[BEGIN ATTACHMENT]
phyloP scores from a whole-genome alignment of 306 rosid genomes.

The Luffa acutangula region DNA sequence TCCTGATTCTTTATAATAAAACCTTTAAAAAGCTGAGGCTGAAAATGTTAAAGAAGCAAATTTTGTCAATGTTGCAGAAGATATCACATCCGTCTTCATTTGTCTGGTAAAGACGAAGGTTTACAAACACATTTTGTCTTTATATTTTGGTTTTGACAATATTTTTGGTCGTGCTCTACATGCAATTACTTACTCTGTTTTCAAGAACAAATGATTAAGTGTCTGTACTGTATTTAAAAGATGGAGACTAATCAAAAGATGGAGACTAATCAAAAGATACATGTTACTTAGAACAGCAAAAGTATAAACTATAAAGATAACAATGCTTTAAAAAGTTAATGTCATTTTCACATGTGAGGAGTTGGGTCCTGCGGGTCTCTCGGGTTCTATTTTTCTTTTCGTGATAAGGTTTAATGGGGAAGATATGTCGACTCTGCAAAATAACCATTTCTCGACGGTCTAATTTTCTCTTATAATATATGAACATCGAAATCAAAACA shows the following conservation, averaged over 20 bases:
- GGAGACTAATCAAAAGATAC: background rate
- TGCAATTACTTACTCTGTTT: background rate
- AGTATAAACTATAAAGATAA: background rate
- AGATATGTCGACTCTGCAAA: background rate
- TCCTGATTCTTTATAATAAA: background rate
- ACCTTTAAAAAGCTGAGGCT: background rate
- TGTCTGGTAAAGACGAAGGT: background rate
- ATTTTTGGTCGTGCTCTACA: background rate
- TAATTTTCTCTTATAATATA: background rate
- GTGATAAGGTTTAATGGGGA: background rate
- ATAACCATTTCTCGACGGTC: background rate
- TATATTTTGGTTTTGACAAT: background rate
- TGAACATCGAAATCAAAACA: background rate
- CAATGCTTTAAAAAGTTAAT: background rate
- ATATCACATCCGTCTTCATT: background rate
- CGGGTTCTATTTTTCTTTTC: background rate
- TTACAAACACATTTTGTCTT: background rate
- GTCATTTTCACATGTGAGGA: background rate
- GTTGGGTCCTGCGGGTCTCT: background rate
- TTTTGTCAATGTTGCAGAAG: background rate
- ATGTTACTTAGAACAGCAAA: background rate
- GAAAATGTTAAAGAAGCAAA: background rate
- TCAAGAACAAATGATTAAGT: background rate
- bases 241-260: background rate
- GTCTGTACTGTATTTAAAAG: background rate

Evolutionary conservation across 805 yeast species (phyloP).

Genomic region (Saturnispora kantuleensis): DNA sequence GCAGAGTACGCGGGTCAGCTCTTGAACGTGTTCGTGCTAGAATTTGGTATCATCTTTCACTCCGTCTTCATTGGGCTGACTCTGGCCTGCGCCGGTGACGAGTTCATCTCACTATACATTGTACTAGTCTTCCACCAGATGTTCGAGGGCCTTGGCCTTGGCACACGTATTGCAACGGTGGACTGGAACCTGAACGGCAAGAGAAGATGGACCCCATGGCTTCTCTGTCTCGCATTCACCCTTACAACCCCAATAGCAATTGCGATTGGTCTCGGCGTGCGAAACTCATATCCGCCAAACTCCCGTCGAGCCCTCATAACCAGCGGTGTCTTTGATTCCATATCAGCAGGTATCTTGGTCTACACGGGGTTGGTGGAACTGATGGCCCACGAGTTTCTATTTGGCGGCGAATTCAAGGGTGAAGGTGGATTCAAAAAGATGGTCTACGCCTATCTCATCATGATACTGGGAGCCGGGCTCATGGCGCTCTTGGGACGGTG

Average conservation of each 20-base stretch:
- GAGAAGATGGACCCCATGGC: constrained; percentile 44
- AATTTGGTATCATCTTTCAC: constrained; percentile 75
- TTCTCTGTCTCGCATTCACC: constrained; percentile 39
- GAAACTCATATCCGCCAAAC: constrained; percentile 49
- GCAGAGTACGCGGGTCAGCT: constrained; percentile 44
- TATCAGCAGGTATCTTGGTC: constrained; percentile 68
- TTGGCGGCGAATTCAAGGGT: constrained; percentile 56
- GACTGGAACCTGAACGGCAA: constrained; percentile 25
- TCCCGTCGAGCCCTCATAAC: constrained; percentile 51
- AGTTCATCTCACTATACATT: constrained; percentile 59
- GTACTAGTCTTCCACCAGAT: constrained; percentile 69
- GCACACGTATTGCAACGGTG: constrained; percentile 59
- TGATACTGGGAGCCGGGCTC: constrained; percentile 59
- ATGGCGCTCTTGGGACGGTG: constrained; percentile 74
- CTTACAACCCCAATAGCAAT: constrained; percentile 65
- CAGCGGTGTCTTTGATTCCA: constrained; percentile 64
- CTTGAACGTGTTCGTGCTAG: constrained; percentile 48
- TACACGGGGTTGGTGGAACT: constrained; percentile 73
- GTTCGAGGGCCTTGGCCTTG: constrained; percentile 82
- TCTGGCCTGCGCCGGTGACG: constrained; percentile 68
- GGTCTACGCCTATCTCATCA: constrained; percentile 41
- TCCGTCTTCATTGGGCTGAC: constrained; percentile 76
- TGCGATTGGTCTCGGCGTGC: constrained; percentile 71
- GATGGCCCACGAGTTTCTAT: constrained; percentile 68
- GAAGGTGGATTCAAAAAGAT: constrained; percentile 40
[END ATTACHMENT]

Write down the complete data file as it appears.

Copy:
phyloP scores from a whole-genome alignment of 306 rosid genomes.

The Luffa acutangula region DNA sequence TCCTGATTCTTTATAATAAAACCTTTAAAAAGCTGAGGCTGAAAATGTTAAAGAAGCAAATTTTGTCAATGTTGCAGAAGATATCACATCCGTCTTCATTTGTCTGGTAAAGACGAAGGTTTACAAACACATTTTGTCTTTATATTTTGGTTTTGACAATATTTTTGGTCGTGCTCTACATGCAATTACTTACTCTGTTTTCAAGAACAAATGATTAAGTGTCTGTACTGTATTTAAAAGATGGAGACTAATCAAAAGATGGAGACTAATCAAAAGATACATGTTACTTAGAACAGCAAAAGTATAAACTATAAAGATAACAATGCTTTAAAAAGTTAATGTCATTTTCACATGTGAGGAGTTGGGTCCTGCGGGTCTCTCGGGTTCTATTTTTCTTTTCGTGATAAGGTTTAATGGGGAAGATATGTCGACTCTGCAAAATAACCATTTCTCGACGGTCTAATTTTCTCTTATAATATATGAACATCGAAATCAAAACA shows the following conservation, averaged over 20 bases:
- GGAGACTAATCAAAAGATAC: background rate
- TGCAATTACTTACTCTGTTT: background rate
- AGTATAAACTATAAAGATAA: background rate
- AGATATGTCGACTCTGCAAA: background rate
- TCCTGATTCTTTATAATAAA: background rate
- ACCTTTAAAAAGCTGAGGCT: background rate
- TGTCTGGTAAAGACGAAGGT: background rate
- ATTTTTGGTCGTGCTCTACA: background rate
- TAATTTTCTCTTATAATATA: background rate
- GTGATAAGGTTTAATGGGGA: background rate
- ATAACCATTTCTCGACGGTC: background rate
- TATATTTTGGTTTTGACAAT: background rate
- TGAACATCGAAATCAAAACA: background rate
- CAATGCTTTAAAAAGTTAAT: background rate
- ATATCACATCCGTCTTCATT: background rate
- CGGGTTCTATTTTTCTTTTC: background rate
- TTACAAACACATTTTGTCTT: background rate
- GTCATTTTCACATGTGAGGA: background rate
- GTTGGGTCCTGCGGGTCTCT: background rate
- TTTTGTCAATGTTGCAGAAG: background rate
- ATGTTACTTAGAACAGCAAA: background rate
- GAAAATGTTAAAGAAGCAAA: background rate
- TCAAGAACAAATGATTAAGT: background rate
- bases 241-260: background rate
- GTCTGTACTGTATTTAAAAG: background rate

Evolutionary conservation across 805 yeast species (phyloP).

Genomic region (Saturnispora kantuleensis): DNA sequence GCAGAGTACGCGGGTCAGCTCTTGAACGTGTTCGTGCTAGAATTTGGTATCATCTTTCACTCCGTCTTCATTGGGCTGACTCTGGCCTGCGCCGGTGACGAGTTCATCTCACTATACATTGTACTAGTCTTCCACCAGATGTTCGAGGGCCTTGGCCTTGGCACACGTATTGCAACGGTGGACTGGAACCTGAACGGCAAGAGAAGATGGACCCCATGGCTTCTCTGTCTCGCATTCACCCTTACAACCCCAATAGCAATTGCGATTGGTCTCGGCGTGCGAAACTCATATCCGCCAAACTCCCGTCGAGCCCTCATAACCAGCGGTGTCTTTGATTCCATATCAGCAGGTATCTTGGTCTACACGGGGTTGGTGGAACTGATGGCCCACGAGTTTCTATTTGGCGGCGAATTCAAGGGTGAAGGTGGATTCAAAAAGATGGTCTACGCCTATCTCATCATGATACTGGGAGCCGGGCTCATGGCGCTCTTGGGACGGTG

Average conservation of each 20-base stretch:
- GAGAAGATGGACCCCATGGC: constrained; percentile 44
- AATTTGGTATCATCTTTCAC: constrained; percentile 75
- TTCTCTGTCTCGCATTCACC: constrained; percentile 39
- GAAACTCATATCCGCCAAAC: constrained; percentile 49
- GCAGAGTACGCGGGTCAGCT: constrained; percentile 44
- TATCAGCAGGTATCTTGGTC: constrained; percentile 68
- TTGGCGGCGAATTCAAGGGT: constrained; percentile 56
- GACTGGAACCTGAACGGCAA: constrained; percentile 25
- TCCCGTCGAGCCCTCATAAC: constrained; percentile 51
- AGTTCATCTCACTATACATT: constrained; percentile 59
- GTACTAGTCTTCCACCAGAT: constrained; percentile 69
- GCACACGTATTGCAACGGTG: constrained; percentile 59
- TGATACTGGGAGCCGGGCTC: constrained; percentile 59
- ATGGCGCTCTTGGGACGGTG: constrained; percentile 74
- CTTACAACCCCAATAGCAAT: constrained; percentile 65
- CAGCGGTGTCTTTGATTCCA: constrained; percentile 64
- CTTGAACGTGTTCGTGCTAG: constrained; percentile 48
- TACACGGGGTTGGTGGAACT: constrained; percentile 73
- GTTCGAGGGCCTTGGCCTTG: constrained; percentile 82
- TCTGGCCTGCGCCGGTGACG: constrained; percentile 68
- GGTCTACGCCTATCTCATCA: constrained; percentile 41
- TCCGTCTTCATTGGGCTGAC: constrained; percentile 76
- TGCGATTGGTCTCGGCGTGC: constrained; percentile 71
- GATGGCCCACGAGTTTCTAT: constrained; percentile 68
- GAAGGTGGATTCAAAAAGAT: constrained; percentile 40